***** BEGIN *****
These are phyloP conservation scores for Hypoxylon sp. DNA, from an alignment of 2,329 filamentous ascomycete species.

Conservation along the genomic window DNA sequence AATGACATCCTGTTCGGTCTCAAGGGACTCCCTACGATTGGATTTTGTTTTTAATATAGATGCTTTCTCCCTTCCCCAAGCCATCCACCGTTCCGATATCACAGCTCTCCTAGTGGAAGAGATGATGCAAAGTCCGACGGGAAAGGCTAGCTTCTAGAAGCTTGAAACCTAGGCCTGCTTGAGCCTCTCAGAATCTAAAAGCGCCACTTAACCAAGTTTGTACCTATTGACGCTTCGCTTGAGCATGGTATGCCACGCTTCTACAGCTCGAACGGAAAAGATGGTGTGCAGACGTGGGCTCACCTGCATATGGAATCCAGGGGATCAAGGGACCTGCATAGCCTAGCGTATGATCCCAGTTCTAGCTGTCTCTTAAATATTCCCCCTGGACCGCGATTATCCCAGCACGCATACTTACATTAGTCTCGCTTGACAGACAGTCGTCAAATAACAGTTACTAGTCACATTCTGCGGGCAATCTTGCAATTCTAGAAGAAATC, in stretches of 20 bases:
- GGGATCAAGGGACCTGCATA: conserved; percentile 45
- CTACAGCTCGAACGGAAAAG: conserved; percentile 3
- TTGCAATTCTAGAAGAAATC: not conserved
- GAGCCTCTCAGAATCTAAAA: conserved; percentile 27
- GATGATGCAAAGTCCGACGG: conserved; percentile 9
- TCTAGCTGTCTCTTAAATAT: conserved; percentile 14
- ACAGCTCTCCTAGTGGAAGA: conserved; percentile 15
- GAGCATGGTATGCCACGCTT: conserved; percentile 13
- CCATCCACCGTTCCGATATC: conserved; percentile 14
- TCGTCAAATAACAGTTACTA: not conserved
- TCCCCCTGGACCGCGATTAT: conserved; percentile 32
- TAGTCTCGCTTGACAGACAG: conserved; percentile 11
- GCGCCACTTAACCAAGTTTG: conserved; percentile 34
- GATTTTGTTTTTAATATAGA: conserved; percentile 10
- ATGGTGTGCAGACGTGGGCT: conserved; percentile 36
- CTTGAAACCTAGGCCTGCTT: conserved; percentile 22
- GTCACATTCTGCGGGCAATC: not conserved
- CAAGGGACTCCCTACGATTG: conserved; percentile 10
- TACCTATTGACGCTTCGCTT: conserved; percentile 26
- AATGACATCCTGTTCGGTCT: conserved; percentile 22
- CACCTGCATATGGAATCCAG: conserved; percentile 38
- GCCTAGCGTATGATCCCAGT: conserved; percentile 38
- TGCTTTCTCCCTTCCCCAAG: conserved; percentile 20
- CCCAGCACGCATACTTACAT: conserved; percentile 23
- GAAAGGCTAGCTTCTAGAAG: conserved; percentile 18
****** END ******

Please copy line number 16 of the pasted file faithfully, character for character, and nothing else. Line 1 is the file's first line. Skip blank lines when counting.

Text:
- GATTTTGTTTTTAATATAGA: conserved; percentile 10